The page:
If an individual has a predisposition to aggressiveness and perceives the workplace as a hostile environment, experiencing stress from a disagreement can trigger violent behavior.
Become sensitive to the levels of stress your employees are under, recognize danger signs, and address issues of stress and anxiety before they become dangerous to you and coworkers. Intervene when conflicts arise, and look for win/win solutions. Support a corporate program of zero tolerance for threats.
Further, refer troubled employees to your firm’s employee assistance or counseling program. Some companies have set up threat management committees. If your firm has one, report threats, wherever they come from, to the committee for immediate action.
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To keep a conflict from escalating into violent behavior, you have to spot the conflict. Some will be overt, from an obvious or identifiable cause; others may be covert, from a less obvious or apparently unrelated cause (like conflict among employees due to a perception that their manager’s treatment is discriminatory). Whatever the nature of the conflict, you need to monitor the climate at work to identify the conflict before it gets out of hand.
If you see evidence of some conflict brewing, then you need to investigate the conflict. Take time to find out the real cause of the conflict, who is involved, what the key issue is, and what its actual and potential effects are. See the situation from the other people’s viewpoint instead of making a snap judgment. Look to see if you can handle the conflict or if some third party needs to become involved, or, most important, if one or both parties involved in the conflict are so inflamed that the conflict represents a danger to innocent bystanders. If that is the case, then you need to report the situation immediately to the Human Resources Department.
Danger is most evidenced via threats from one or both parties. The focus of the threats will be determined by the nature of the conflict. Two coworkers may get so riled up that they hurl threats at one another; an angry employee may hurl warnings against you, another supervisor, or the company’s senior management; or an employee may be receiving threats from a spouse or other family member. Such conflicts must be reported immediately not only to the Human Resources Department but also to your organization’s Security Department, if you have one.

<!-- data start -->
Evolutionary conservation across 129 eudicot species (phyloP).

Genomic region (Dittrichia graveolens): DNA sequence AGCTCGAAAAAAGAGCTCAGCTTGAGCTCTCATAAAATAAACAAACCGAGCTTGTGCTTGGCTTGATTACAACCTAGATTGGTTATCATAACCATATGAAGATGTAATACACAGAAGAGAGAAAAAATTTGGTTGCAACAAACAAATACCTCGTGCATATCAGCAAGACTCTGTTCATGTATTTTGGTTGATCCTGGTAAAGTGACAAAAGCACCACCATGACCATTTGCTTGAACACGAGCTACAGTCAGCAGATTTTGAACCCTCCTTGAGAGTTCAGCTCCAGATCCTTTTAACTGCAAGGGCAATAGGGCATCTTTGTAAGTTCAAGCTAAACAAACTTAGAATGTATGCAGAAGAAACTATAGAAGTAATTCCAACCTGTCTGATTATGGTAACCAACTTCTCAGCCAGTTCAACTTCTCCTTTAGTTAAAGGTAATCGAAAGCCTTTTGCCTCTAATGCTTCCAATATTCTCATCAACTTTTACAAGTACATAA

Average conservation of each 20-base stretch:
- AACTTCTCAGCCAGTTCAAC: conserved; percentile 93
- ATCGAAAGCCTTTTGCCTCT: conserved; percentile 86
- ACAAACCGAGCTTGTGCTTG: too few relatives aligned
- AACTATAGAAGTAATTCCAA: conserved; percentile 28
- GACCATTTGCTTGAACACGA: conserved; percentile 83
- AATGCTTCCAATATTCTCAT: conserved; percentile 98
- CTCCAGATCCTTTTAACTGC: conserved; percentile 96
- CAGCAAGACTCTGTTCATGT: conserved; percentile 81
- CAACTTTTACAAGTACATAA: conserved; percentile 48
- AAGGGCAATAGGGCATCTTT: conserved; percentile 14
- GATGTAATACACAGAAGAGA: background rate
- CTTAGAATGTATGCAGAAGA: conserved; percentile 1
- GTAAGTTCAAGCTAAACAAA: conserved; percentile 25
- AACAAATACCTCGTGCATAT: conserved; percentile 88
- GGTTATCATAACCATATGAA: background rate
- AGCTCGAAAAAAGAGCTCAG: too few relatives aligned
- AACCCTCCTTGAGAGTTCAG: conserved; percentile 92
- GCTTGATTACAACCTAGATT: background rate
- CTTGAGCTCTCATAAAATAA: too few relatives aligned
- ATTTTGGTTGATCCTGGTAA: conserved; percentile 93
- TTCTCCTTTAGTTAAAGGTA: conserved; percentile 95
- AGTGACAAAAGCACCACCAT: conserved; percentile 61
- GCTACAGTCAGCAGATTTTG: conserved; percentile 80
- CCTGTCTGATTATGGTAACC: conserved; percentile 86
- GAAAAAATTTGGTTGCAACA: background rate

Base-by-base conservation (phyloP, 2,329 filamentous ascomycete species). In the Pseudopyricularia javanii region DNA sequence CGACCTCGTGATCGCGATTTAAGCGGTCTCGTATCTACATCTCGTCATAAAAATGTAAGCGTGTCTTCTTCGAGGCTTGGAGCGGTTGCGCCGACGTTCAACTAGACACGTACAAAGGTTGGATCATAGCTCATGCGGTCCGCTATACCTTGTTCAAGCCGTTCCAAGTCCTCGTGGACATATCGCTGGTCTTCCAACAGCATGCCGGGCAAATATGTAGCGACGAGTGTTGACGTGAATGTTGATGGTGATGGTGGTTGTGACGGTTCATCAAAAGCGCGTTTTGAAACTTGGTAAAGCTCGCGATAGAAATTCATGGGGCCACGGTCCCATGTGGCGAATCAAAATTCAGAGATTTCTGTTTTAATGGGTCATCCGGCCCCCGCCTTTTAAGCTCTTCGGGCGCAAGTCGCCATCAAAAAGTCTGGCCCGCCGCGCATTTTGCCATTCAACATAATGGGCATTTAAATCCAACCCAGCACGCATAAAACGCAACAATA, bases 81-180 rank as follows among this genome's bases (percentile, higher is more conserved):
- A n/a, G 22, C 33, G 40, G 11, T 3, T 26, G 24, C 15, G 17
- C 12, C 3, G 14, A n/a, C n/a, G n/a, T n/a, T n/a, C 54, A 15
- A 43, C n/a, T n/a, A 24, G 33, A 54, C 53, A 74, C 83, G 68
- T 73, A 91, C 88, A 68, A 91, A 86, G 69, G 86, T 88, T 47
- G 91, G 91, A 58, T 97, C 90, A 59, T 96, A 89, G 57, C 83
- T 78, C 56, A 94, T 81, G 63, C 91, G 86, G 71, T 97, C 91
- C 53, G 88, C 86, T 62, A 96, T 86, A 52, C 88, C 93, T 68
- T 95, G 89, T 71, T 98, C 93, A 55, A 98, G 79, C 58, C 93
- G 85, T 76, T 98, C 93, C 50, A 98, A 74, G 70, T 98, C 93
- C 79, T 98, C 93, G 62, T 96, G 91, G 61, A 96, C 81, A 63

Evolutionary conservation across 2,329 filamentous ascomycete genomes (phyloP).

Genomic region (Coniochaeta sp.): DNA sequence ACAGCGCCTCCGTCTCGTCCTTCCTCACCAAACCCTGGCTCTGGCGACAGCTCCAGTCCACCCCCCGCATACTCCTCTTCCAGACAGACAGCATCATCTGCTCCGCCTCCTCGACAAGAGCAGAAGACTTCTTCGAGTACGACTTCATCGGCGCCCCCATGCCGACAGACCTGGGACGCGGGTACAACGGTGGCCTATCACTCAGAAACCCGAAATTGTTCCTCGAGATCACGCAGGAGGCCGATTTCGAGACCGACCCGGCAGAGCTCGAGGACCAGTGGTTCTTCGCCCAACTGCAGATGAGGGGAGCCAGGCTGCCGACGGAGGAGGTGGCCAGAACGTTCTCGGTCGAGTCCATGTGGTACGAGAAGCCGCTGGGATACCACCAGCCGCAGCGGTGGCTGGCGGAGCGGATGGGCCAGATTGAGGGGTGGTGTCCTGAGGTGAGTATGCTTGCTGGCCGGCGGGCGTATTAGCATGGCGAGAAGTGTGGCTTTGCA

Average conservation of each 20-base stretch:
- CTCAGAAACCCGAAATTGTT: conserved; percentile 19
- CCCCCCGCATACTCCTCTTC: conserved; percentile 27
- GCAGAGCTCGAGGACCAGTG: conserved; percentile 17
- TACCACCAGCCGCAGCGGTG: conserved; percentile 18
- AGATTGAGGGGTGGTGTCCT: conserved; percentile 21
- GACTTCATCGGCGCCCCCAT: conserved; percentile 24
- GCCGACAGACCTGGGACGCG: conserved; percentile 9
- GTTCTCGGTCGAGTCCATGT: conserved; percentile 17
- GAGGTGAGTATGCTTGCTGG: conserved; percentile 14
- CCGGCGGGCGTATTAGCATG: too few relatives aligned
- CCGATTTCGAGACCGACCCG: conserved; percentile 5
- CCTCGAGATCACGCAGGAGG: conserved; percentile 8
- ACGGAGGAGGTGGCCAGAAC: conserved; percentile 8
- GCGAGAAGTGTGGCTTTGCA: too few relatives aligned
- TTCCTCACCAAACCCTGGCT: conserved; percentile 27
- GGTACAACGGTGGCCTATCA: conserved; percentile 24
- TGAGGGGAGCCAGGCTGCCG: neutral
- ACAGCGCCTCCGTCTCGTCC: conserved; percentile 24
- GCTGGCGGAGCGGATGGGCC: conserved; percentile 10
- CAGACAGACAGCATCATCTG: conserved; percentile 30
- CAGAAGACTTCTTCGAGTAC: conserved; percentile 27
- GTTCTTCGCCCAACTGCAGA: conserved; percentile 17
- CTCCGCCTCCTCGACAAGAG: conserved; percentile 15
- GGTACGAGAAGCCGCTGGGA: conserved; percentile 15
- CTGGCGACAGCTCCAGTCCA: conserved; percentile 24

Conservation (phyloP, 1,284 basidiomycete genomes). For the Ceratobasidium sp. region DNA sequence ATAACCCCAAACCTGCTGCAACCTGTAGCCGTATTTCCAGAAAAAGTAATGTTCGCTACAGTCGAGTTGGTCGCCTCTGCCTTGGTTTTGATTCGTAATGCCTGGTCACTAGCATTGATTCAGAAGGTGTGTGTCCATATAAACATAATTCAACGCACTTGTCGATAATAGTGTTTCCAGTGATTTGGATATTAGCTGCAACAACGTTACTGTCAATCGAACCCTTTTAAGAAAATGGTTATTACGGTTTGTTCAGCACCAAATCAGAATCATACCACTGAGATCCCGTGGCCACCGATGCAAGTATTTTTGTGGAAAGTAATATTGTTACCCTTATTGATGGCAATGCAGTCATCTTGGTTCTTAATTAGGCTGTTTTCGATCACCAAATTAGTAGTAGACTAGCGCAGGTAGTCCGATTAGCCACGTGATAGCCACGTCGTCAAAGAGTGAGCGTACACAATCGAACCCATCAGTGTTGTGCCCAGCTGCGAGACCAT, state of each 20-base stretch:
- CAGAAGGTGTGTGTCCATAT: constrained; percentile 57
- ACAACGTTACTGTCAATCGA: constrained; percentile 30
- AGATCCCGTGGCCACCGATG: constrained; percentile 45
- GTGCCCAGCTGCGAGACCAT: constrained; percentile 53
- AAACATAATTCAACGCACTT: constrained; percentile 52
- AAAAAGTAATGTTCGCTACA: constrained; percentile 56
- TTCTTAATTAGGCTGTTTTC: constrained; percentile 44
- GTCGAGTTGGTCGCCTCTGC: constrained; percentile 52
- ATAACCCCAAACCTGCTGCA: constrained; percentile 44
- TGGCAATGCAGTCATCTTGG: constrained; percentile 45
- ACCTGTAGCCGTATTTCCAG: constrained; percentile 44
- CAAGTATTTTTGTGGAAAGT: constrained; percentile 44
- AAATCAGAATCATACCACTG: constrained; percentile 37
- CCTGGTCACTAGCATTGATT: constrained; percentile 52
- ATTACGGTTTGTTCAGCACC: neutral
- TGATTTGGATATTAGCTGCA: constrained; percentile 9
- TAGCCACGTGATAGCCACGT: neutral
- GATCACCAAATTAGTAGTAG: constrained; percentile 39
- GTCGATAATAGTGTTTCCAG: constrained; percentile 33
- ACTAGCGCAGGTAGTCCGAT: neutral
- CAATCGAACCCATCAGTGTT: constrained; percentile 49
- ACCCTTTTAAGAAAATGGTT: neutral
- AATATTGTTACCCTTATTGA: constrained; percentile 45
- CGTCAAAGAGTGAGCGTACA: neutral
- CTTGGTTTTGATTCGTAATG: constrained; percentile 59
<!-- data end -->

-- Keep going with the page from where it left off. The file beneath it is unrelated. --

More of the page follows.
If the threat comes from outside the organization, security measures must be taken to prevent access to the organization’s premises. If the company has a no-threat policy, and threats hurled are punishable by termination, then Security needs to be advised that the guilty employee is no longer to be allowed on company premises. If the antagonisms appear intractable, then you may want also to alert the police.
If you look at violent behavior, you can see a cycle. It begins with the occurrence of a stressful event in a person’s life. The stressful situation can involve frustrations, annoyances, power struggles, insults, threats, assaults by others, or job changes, including disciplinary actions and termination. What might be a precipitating event for one person may have little or no impact on another. Awareness of an employee’s past work behavior and any episodes of violence will enable you to assess the risk for violence and take suitable action.